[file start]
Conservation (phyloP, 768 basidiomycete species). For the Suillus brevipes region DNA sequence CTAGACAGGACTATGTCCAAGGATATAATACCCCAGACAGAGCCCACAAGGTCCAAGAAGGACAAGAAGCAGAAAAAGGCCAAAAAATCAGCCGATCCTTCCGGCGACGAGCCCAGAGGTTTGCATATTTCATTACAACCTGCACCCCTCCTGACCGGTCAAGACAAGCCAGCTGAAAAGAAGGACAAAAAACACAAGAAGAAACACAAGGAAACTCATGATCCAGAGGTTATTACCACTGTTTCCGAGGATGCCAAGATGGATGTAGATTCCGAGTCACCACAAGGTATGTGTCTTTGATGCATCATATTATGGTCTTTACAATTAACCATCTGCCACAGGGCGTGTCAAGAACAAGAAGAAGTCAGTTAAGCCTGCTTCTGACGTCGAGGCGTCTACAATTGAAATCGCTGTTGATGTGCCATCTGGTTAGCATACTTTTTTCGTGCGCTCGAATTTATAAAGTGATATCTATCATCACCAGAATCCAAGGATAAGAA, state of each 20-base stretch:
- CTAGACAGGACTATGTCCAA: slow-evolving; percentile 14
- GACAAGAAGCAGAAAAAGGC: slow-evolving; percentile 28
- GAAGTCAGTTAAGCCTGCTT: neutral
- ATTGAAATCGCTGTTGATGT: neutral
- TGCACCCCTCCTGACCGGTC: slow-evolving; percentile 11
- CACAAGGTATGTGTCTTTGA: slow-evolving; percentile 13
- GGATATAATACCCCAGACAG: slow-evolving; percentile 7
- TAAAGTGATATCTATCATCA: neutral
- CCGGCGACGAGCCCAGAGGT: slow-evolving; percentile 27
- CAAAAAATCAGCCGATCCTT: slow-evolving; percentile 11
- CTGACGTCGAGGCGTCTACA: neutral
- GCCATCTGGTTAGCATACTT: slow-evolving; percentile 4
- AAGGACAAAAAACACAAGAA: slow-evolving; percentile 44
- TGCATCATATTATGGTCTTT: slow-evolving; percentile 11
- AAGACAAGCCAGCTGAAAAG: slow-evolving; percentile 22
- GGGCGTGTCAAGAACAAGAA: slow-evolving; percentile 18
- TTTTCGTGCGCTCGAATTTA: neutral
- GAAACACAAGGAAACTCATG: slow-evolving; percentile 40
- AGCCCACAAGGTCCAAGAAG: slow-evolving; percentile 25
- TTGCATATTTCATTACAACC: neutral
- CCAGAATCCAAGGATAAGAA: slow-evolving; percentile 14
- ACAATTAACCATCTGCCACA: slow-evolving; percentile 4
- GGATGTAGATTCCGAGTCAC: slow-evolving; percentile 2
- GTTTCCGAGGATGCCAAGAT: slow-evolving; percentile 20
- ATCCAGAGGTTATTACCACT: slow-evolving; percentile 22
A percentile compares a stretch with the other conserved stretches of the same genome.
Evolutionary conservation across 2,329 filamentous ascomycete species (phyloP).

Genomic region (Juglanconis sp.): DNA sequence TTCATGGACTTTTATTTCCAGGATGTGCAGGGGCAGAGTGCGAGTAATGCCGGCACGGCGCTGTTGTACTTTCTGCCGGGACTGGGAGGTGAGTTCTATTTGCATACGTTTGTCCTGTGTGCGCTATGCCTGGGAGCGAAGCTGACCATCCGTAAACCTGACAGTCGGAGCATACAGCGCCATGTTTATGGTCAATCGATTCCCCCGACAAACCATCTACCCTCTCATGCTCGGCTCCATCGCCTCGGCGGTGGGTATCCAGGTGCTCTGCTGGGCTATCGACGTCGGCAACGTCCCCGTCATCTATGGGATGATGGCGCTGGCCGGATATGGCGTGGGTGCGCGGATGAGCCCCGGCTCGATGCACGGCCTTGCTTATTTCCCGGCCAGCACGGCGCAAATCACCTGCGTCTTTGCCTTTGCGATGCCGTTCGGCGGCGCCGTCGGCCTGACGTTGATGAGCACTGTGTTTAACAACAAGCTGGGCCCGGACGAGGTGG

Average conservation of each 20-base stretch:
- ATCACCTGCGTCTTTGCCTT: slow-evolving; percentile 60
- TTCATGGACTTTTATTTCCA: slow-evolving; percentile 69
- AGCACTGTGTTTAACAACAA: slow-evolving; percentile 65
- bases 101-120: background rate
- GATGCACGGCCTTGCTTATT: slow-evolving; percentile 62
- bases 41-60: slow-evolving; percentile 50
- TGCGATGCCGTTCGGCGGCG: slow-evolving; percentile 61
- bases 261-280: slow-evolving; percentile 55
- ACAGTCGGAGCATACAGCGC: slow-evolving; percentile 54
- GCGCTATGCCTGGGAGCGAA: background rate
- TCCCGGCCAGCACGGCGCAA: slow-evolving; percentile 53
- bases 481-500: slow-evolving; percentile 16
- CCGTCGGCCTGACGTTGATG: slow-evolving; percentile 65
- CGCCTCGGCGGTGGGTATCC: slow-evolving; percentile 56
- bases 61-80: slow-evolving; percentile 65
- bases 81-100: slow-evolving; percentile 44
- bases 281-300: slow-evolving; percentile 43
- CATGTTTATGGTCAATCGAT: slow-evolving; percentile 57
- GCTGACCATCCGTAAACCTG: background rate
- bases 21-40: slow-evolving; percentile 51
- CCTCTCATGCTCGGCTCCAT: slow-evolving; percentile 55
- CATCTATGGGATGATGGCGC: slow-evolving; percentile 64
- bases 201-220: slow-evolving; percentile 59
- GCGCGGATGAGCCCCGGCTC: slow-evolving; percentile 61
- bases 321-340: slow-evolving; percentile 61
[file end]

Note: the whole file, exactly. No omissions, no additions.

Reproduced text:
Conservation (phyloP, 768 basidiomycete species). For the Suillus brevipes region DNA sequence CTAGACAGGACTATGTCCAAGGATATAATACCCCAGACAGAGCCCACAAGGTCCAAGAAGGACAAGAAGCAGAAAAAGGCCAAAAAATCAGCCGATCCTTCCGGCGACGAGCCCAGAGGTTTGCATATTTCATTACAACCTGCACCCCTCCTGACCGGTCAAGACAAGCCAGCTGAAAAGAAGGACAAAAAACACAAGAAGAAACACAAGGAAACTCATGATCCAGAGGTTATTACCACTGTTTCCGAGGATGCCAAGATGGATGTAGATTCCGAGTCACCACAAGGTATGTGTCTTTGATGCATCATATTATGGTCTTTACAATTAACCATCTGCCACAGGGCGTGTCAAGAACAAGAAGAAGTCAGTTAAGCCTGCTTCTGACGTCGAGGCGTCTACAATTGAAATCGCTGTTGATGTGCCATCTGGTTAGCATACTTTTTTCGTGCGCTCGAATTTATAAAGTGATATCTATCATCACCAGAATCCAAGGATAAGAA, state of each 20-base stretch:
- CTAGACAGGACTATGTCCAA: slow-evolving; percentile 14
- GACAAGAAGCAGAAAAAGGC: slow-evolving; percentile 28
- GAAGTCAGTTAAGCCTGCTT: neutral
- ATTGAAATCGCTGTTGATGT: neutral
- TGCACCCCTCCTGACCGGTC: slow-evolving; percentile 11
- CACAAGGTATGTGTCTTTGA: slow-evolving; percentile 13
- GGATATAATACCCCAGACAG: slow-evolving; percentile 7
- TAAAGTGATATCTATCATCA: neutral
- CCGGCGACGAGCCCAGAGGT: slow-evolving; percentile 27
- CAAAAAATCAGCCGATCCTT: slow-evolving; percentile 11
- CTGACGTCGAGGCGTCTACA: neutral
- GCCATCTGGTTAGCATACTT: slow-evolving; percentile 4
- AAGGACAAAAAACACAAGAA: slow-evolving; percentile 44
- TGCATCATATTATGGTCTTT: slow-evolving; percentile 11
- AAGACAAGCCAGCTGAAAAG: slow-evolving; percentile 22
- GGGCGTGTCAAGAACAAGAA: slow-evolving; percentile 18
- TTTTCGTGCGCTCGAATTTA: neutral
- GAAACACAAGGAAACTCATG: slow-evolving; percentile 40
- AGCCCACAAGGTCCAAGAAG: slow-evolving; percentile 25
- TTGCATATTTCATTACAACC: neutral
- CCAGAATCCAAGGATAAGAA: slow-evolving; percentile 14
- ACAATTAACCATCTGCCACA: slow-evolving; percentile 4
- GGATGTAGATTCCGAGTCAC: slow-evolving; percentile 2
- GTTTCCGAGGATGCCAAGAT: slow-evolving; percentile 20
- ATCCAGAGGTTATTACCACT: slow-evolving; percentile 22
A percentile compares a stretch with the other conserved stretches of the same genome.
Evolutionary conservation across 2,329 filamentous ascomycete species (phyloP).

Genomic region (Juglanconis sp.): DNA sequence TTCATGGACTTTTATTTCCAGGATGTGCAGGGGCAGAGTGCGAGTAATGCCGGCACGGCGCTGTTGTACTTTCTGCCGGGACTGGGAGGTGAGTTCTATTTGCATACGTTTGTCCTGTGTGCGCTATGCCTGGGAGCGAAGCTGACCATCCGTAAACCTGACAGTCGGAGCATACAGCGCCATGTTTATGGTCAATCGATTCCCCCGACAAACCATCTACCCTCTCATGCTCGGCTCCATCGCCTCGGCGGTGGGTATCCAGGTGCTCTGCTGGGCTATCGACGTCGGCAACGTCCCCGTCATCTATGGGATGATGGCGCTGGCCGGATATGGCGTGGGTGCGCGGATGAGCCCCGGCTCGATGCACGGCCTTGCTTATTTCCCGGCCAGCACGGCGCAAATCACCTGCGTCTTTGCCTTTGCGATGCCGTTCGGCGGCGCCGTCGGCCTGACGTTGATGAGCACTGTGTTTAACAACAAGCTGGGCCCGGACGAGGTGG

Average conservation of each 20-base stretch:
- ATCACCTGCGTCTTTGCCTT: slow-evolving; percentile 60
- TTCATGGACTTTTATTTCCA: slow-evolving; percentile 69
- AGCACTGTGTTTAACAACAA: slow-evolving; percentile 65
- bases 101-120: background rate
- GATGCACGGCCTTGCTTATT: slow-evolving; percentile 62
- bases 41-60: slow-evolving; percentile 50
- TGCGATGCCGTTCGGCGGCG: slow-evolving; percentile 61
- bases 261-280: slow-evolving; percentile 55
- ACAGTCGGAGCATACAGCGC: slow-evolving; percentile 54
- GCGCTATGCCTGGGAGCGAA: background rate
- TCCCGGCCAGCACGGCGCAA: slow-evolving; percentile 53
- bases 481-500: slow-evolving; percentile 16
- CCGTCGGCCTGACGTTGATG: slow-evolving; percentile 65
- CGCCTCGGCGGTGGGTATCC: slow-evolving; percentile 56
- bases 61-80: slow-evolving; percentile 65
- bases 81-100: slow-evolving; percentile 44
- bases 281-300: slow-evolving; percentile 43
- CATGTTTATGGTCAATCGAT: slow-evolving; percentile 57
- GCTGACCATCCGTAAACCTG: background rate
- bases 21-40: slow-evolving; percentile 51
- CCTCTCATGCTCGGCTCCAT: slow-evolving; percentile 55
- CATCTATGGGATGATGGCGC: slow-evolving; percentile 64
- bases 201-220: slow-evolving; percentile 59
- GCGCGGATGAGCCCCGGCTC: slow-evolving; percentile 61
- bases 321-340: slow-evolving; percentile 61